Quizzed about Bharat bandh, Mamata Banerjee loses her cool again

Last Updated: Wed, Feb 20, 2013 17:49 hrs

Kolkata: West Bengal Chief Minister Mamata Banerjee lost her cool again on Wednesday when a reporter told her that life in the state was partially hit by the 48-hour strike called by central trade unions.

"You are from which media house? You belong to a particular media house that is why you are asking such questions. Please go and check the markets," Banerjee retorted after the reporter told her that shops and markets were closed and the majority of buses and taxis were off the roads.

"Have you come here to give your party's views? ... You are crossing your limit," she said when the reporter argued.

"You can express your views according to your (newspaper's) policy. This is your business," she said.

"Many from CPM's channels come here. But I never ask that they they be shoved out by the neck," she said.

Recently, the chief minister had told her security that he should be whipped when she could not find her car after visiting the Kolkata Book Fair.

She had also threatened to slap a photographer at the recent 'Mati Utsav' (Earth Festival).

On Wednesday, Banerjee was astounded that the reporter dared contradict her claims about the number of shops in the city where business continued as usual Wednesday, the first day of the two-day nation-wide strike called by 11 major trade unions.

The journalist entered into an argument after the chief minister told the media at the state secretariat that the people of the state had rejected the strike call, and that most of the traders in Kolkata kept their shops and business establishments open.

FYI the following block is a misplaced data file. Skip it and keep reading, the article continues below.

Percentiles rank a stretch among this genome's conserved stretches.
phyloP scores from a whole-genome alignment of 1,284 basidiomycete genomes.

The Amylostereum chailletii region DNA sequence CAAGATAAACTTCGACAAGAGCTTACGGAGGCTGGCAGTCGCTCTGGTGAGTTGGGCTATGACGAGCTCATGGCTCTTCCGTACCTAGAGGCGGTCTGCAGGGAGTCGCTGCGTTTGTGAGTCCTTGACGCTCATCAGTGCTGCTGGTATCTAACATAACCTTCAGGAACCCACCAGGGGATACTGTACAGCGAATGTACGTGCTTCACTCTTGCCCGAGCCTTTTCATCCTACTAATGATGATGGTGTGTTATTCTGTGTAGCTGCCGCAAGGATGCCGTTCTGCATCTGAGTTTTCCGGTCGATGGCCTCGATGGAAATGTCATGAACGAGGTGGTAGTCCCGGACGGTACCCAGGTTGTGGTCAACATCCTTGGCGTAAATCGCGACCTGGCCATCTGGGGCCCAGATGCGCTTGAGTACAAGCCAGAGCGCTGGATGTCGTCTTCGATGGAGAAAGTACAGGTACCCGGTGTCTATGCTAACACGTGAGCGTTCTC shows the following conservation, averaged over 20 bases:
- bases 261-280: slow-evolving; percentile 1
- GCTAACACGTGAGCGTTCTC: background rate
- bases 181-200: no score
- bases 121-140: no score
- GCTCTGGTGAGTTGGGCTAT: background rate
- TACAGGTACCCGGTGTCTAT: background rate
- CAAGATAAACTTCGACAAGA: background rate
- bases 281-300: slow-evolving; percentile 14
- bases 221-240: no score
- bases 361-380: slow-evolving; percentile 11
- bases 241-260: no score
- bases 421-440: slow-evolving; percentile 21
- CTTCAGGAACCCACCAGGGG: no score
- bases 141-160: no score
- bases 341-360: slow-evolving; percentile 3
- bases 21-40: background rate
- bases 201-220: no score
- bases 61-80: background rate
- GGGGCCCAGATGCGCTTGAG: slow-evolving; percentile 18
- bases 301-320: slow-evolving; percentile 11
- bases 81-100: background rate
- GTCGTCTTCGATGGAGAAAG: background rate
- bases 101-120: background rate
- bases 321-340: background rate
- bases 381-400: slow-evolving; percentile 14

The reporter butted in with an observation that he had seen several shops in the city shut.

Banerjee shot back: "That is rubbish. You only had an overview. You have to go inside a market to see whether shops are open or not. Some traders who had this morning kept shops closed, opened their shutters later."

The unconvinced journalist insisted that shops were shut even as the chief minister spoke.

Banerjee retorted: "Rubbish! Who told you that those shops were closed? Which media house do you belong to?"

On being told which media house the journalist represented, Banerjee exclaimed: "Oh! That's why. Oh! That's why."

As the journalist stuck to his guns, Banerjee shouted: "Have you come here to do politics? One must be polite while speaking, please. You are crossing your limits. You can express your views in your press. You have your freedom of speech. After watching a few closed shutters, don't tell me that traders had not kept shops open. I am telling you, I am just coming after a trip around the city."

Banerjee spoke of other things for a while, but returned to the argument later: "Now you know why I don't meet you (reporters). I think the attitude must also change. Anybody can express their views, but there is a system.

"You can express your views in your paper. Every day you are abusing me. I have never told you anything, or thrown you out (of my media meets). This is your business policy," she continued.

Banerjee said some channels close to the opposition Communist Party of India-Marxist (CPI-M) were present at the media conference. "I've never told them don't attend (my media meets). There are people who throw out (mediapersons who write against them)."

Banerjee has had several run-ins with the media after becoming chief minister in May 2011. She makes it a point to attack a section of the media critical to her at public meetings.

Earlier this month, Banerjee called photojournalists "uncivilized" and threatened to slap them.

"Ek chor debo. Asabhyagulo! Dekhchen na agune ranna hocche! (I will slap you! Uncivilised people! Don't you see (they are) cooking? " Banerjee told the lensmen at the Mati Utsab (Soil Festival) in Panagarh of Bardhaman district, after some flower pots kept at a stall got overturned.

Television cameras picked up the quotes, which were broadcast widely on television channels.

State BJP president Rahul Sinha criticised Banerjee for picking up frequent quarrels with the media.

"Reporters were there to collect news, that is their job. The way the chief minister involves herself in petty quarrels with the media almost daily is quite surprising," Sinha said.

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